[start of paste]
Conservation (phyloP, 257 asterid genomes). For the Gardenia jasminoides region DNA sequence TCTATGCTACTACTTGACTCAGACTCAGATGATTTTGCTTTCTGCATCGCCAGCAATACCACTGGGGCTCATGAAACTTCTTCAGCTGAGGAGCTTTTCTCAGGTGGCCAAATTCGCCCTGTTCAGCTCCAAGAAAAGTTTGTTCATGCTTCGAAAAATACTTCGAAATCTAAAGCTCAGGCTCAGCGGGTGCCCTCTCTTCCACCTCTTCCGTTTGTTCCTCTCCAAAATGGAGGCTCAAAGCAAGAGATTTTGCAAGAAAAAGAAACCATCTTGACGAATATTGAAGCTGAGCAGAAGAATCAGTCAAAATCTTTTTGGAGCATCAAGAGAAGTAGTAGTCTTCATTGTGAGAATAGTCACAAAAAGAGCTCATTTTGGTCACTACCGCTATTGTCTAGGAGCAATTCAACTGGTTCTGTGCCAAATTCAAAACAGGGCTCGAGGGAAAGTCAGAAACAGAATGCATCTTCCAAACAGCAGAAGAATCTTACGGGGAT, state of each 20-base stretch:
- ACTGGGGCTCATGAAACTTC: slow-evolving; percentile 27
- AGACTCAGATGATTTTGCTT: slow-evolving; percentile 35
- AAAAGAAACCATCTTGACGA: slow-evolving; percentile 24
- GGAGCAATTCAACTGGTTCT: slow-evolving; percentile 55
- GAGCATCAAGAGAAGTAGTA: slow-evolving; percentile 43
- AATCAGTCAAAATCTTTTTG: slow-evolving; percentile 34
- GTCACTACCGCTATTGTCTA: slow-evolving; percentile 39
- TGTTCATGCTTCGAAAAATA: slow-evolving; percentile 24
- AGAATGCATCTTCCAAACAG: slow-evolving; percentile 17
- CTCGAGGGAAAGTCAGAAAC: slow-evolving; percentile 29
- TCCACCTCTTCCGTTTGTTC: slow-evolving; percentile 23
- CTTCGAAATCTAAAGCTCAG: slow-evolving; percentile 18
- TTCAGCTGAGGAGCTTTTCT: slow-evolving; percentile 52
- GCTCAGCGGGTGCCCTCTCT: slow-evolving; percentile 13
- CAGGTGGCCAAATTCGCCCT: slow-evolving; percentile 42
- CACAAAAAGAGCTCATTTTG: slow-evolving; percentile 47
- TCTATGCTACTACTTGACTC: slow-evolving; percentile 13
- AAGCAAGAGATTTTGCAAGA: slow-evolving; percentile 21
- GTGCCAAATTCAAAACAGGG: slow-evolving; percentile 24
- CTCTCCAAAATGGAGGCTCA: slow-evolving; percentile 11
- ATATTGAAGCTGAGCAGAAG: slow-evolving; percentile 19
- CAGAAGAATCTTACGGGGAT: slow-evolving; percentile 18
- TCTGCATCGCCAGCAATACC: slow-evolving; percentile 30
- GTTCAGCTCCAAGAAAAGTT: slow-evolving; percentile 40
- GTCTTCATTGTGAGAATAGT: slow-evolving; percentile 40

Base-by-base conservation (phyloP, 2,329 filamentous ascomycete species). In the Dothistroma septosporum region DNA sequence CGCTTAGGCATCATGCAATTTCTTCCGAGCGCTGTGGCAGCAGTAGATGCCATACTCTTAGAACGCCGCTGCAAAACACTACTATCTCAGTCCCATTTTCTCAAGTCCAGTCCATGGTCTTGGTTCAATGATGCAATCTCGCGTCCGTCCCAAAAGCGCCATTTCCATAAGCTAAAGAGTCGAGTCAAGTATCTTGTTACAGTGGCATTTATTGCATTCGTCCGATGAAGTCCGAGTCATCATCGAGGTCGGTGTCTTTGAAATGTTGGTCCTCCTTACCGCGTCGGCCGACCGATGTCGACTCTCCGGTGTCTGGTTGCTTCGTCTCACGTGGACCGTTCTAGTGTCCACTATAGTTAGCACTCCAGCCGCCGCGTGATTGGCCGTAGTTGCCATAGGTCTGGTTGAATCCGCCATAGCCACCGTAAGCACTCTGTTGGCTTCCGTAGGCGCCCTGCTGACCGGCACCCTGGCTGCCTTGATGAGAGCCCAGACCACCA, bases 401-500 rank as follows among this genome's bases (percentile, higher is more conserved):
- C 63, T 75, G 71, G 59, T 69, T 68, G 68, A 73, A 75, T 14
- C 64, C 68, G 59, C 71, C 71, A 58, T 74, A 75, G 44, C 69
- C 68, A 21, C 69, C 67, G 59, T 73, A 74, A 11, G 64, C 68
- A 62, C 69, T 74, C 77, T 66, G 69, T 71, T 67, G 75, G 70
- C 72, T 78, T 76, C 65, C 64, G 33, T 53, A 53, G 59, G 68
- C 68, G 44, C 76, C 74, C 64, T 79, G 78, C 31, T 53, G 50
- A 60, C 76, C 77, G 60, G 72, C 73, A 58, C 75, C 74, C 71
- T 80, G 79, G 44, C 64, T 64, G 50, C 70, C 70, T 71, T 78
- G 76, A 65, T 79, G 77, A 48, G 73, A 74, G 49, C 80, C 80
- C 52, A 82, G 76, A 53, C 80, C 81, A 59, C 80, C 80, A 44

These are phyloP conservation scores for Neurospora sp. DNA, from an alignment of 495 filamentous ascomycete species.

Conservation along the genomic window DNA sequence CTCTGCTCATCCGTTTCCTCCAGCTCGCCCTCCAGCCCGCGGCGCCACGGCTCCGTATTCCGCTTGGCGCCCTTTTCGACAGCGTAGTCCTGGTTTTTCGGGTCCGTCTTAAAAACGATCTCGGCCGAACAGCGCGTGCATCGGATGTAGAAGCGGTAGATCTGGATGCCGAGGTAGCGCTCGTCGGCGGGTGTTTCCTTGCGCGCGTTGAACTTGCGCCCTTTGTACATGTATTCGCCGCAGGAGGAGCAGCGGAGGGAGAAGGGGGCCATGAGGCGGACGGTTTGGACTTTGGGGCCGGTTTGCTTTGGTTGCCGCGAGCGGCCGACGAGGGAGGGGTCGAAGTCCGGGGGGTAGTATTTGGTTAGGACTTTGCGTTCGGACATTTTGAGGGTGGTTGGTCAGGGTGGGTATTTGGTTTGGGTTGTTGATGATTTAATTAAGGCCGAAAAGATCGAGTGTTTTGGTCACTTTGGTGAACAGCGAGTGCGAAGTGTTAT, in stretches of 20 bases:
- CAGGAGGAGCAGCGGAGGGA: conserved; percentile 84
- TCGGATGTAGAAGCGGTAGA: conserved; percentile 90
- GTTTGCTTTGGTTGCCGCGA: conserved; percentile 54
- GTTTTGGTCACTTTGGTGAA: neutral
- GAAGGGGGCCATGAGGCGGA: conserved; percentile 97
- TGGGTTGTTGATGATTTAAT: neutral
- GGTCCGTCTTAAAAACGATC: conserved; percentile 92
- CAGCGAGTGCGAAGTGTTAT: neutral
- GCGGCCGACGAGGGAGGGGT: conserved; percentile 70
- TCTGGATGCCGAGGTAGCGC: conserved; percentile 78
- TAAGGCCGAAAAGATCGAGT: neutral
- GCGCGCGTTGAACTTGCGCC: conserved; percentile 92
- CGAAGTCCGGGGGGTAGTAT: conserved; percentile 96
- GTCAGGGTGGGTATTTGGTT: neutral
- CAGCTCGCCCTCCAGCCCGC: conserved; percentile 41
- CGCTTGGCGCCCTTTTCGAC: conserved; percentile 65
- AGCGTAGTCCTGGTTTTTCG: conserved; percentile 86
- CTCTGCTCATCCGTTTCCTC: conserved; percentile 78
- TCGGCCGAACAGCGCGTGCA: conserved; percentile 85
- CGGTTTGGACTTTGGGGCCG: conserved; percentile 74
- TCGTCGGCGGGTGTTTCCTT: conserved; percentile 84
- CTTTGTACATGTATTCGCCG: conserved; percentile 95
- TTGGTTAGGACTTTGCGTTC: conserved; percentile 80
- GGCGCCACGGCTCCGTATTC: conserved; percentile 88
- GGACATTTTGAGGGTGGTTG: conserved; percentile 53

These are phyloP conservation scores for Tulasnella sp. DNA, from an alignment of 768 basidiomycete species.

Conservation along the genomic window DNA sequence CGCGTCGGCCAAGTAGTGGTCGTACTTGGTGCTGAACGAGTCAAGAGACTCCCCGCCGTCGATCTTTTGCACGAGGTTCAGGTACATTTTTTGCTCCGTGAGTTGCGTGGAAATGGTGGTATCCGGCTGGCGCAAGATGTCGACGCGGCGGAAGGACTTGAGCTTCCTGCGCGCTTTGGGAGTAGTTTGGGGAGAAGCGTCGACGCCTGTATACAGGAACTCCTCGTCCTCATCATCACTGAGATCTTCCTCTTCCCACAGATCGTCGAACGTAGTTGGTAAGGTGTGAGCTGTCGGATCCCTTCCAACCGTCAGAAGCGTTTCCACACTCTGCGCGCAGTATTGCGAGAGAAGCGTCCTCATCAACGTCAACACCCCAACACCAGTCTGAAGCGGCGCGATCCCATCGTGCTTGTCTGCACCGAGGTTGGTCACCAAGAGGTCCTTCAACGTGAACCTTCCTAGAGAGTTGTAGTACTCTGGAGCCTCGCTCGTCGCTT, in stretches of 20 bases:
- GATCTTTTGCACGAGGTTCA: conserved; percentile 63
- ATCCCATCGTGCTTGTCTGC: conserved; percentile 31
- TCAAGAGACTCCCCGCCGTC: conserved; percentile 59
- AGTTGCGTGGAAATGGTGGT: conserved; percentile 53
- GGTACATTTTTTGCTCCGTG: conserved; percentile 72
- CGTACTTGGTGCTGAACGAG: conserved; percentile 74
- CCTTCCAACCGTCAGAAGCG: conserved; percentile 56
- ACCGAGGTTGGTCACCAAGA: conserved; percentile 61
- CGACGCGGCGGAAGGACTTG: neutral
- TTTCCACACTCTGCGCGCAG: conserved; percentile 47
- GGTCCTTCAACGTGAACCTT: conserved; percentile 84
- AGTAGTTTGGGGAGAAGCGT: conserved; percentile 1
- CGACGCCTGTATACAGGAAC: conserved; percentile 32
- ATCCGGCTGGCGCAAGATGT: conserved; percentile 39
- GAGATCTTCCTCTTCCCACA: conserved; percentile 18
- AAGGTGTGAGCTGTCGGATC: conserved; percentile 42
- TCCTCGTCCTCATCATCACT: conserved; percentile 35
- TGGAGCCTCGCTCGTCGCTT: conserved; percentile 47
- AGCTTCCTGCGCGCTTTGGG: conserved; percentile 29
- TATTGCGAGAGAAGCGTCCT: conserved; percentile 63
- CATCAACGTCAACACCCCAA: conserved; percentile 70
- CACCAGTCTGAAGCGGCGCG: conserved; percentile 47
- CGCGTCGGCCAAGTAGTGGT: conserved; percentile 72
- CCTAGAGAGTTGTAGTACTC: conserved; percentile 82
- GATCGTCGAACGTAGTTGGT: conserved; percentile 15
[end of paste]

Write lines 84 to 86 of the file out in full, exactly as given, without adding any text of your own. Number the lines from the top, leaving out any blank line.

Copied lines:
- TGGAGCCTCGCTCGTCGCTT: conserved; percentile 47
- AGCTTCCTGCGCGCTTTGGG: conserved; percentile 29
- TATTGCGAGAGAAGCGTCCT: conserved; percentile 63